This is the first in a series of three articles outlining
the key elements of a good user documentation process. Its kind of an
ideal process; very few projects will be able to implement every step, and
some will require additional steps. Nonetheless, it should provide you with a good
foundation (especially if youre new to user documentation management).
Heres an overview of the three articles.
Overview of Three Articles
Article 1 (this article) Understand
- Identify your scope
- Familiarize yourself with the work environment
- Familiarize yourself with the product
- Identify the audience for the documentation
- Specify perceived audience requirements
- Roughly estimate project duration and resources
- Research audience requirements
Article 2 Specify
- State your goals
- Write your concept specifications
- Design some possible implementations
- Conduct usability testing on your prototypes
- Write your requirements specifications
- Estimate project duration & resources
- Conduct usability testing on your writing sample
- Write your work & design specs
Article 3 Write
- Write the docs
- Manage production
So here goes
Identify Your Scope
The first step in any project is to identify exactly what
youre expected to do. Generally this will happen before you take on the job, but it
should still be the first thing that you document. Identifying your scope involves
figuring out where you fit in the overall development process and where you fit within the
company. No documentation project is ever just documentation, so its important to
know exactly what else is involved. Some of the other areas that documentation people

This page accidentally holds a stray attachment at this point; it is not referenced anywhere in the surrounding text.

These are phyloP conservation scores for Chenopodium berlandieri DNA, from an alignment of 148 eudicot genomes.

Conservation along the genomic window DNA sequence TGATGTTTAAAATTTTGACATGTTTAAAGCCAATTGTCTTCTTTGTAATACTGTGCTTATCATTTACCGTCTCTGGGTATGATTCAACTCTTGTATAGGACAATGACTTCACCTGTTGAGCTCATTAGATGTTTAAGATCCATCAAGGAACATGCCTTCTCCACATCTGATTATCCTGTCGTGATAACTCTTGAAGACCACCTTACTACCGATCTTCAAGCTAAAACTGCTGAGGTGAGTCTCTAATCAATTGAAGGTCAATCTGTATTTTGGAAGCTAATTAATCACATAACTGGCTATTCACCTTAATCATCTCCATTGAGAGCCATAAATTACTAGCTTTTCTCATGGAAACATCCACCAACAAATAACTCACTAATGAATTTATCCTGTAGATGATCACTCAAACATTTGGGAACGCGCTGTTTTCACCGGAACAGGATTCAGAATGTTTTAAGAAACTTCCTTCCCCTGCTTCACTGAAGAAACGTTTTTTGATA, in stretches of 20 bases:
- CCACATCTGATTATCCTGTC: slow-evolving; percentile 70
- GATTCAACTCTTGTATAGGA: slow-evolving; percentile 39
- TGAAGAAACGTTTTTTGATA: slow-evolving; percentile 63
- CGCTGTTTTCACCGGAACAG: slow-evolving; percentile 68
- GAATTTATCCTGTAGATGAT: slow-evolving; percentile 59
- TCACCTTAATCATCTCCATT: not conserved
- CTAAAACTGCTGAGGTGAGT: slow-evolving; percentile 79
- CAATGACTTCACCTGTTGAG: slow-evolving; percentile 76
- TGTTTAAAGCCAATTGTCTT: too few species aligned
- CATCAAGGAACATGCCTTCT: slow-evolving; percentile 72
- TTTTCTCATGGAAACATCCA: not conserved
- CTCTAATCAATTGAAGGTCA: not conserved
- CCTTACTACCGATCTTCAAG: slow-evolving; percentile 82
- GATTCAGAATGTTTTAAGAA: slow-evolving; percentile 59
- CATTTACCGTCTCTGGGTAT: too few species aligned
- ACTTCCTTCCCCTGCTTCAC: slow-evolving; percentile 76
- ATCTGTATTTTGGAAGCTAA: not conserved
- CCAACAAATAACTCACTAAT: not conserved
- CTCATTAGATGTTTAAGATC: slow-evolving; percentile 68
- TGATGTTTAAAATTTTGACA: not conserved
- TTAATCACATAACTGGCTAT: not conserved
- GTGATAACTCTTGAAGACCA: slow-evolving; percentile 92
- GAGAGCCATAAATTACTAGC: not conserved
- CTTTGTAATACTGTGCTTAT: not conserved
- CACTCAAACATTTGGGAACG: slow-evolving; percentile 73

are/should be commonly be involved in include:
- Spec review
- GUI review
- Product user requirements research
- Documentation audience requirements research
- Usability testing
All of these things are integral to the development
process, and should be scheduled properly.
Familiarize Yourself with the Work Environment
Get to know everyone involved in the product. For a
software project, this will mean the project manager, the designers, and the guys that
will be doing the low-level coding. Try to have a really good relationship with them. They
have to respect you, otherwise theyre not going to listen to much of what you have
Familiarize Yourself with the Product
Find out whats going to be involved in the product.
You must know:
- what are the goals of the development
- what user requirements they are trying to meet
- how the product will be used
- who will be using it
- what the features of the product are
- how the product will look and feel
- will it require a specific doco design? For instance, it
may only run on the latest version of Windows, it may have a particular look and feel, a
particular environment (that the help may have to be integrated into), etc.
These are all things that you may have input into, either
through simple critique, or through input into user research requirements. Try to read as
much documentation as you can find, and interview as many people stakeholders as possible.
As you go, note down any issues you identify, any questions you have, or anything you
think needs to be different.
Some (non-human) sources that you can
utilize to achieve
- Feature and product specifications
- Project plans
- Funding application documentation if applicable
Identify the Audience for the Documentation
Discuss with the project manager (and other stakeholders
esp. marketing) the perceived user/audience.
Specify Perceived Audience Requirements
Make some educated guesses about audience requirements so
youll be able to provide a rough estimate of product duration and resource
Discuss with the project manager (and other stakeholders
esp. marketing) the perceived user requirements that the help must satisfy. See if someone
has researched user goals, tasks, and the mental models users employ when using the
product (or similar products). If they havent, interview inhouse experts to identify
perceived goals, tasks, mental models, etc.
Secondly, you should identify what the
theory says about user documentation (i.e. documentation approach,
visual considerations, indexing considerations, etc.).